- This is a memory management technique.Swapping makes it possible for the total physical address space of all processes to exceed the real physical memory of the system, thus increasing the degree of multi-programming in a system.
- Swapping is the procedure of moving out the entire process(its address space) from main memory to some sort of secondary storage(typically hard disk or tape storage) or any other fast storage large enough for the current needs.
- Operating System typically maintains a ready queue of processes. The queue comprises of information about processes that are ready for the execution in memory. However, the images of these processes can either be in memory or on disk (in which case it needs to be loaded into memory off the disk). If the process that is to be scheduled next is on disk, and there is no free space in main memory, a process that is currently resident in memory is swapped back to disk. The process that is to be executed next can then be loaded into memory and allocated space for its data segment, text segment etc.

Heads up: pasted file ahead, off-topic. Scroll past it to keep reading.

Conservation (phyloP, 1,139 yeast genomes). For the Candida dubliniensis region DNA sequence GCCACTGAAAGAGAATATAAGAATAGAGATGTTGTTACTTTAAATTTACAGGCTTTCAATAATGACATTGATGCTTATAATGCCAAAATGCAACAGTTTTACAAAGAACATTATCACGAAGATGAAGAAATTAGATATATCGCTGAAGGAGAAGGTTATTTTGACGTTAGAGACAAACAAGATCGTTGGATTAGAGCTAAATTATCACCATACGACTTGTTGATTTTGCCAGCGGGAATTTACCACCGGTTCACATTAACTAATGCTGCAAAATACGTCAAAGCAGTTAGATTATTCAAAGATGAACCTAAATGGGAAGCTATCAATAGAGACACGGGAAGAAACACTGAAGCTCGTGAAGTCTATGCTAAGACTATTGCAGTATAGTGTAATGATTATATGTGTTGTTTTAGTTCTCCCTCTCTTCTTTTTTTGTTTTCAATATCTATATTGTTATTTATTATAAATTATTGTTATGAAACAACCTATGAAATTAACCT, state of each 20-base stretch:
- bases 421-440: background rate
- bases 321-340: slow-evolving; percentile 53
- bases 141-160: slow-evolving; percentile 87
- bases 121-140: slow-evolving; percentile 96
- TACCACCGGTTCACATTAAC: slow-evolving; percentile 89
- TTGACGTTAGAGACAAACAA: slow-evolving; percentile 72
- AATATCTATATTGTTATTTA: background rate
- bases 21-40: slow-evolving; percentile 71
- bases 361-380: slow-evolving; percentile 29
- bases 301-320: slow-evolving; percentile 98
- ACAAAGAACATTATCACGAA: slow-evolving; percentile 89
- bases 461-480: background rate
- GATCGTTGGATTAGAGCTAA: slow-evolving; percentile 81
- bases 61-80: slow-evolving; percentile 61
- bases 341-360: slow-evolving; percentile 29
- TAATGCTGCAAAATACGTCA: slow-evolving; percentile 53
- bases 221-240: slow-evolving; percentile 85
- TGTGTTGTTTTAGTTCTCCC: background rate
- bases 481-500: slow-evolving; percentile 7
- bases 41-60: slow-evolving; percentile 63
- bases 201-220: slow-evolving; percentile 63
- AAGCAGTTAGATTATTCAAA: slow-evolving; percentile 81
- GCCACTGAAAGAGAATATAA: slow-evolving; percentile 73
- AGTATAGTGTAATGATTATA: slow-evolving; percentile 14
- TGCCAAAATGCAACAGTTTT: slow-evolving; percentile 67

- The most important thing to note here is that the complete process is swapped in/out.
- There is no granularity over here as to what part of process’s address space is swapped back to disk. The complete process image in its entirety is swapped back to disk.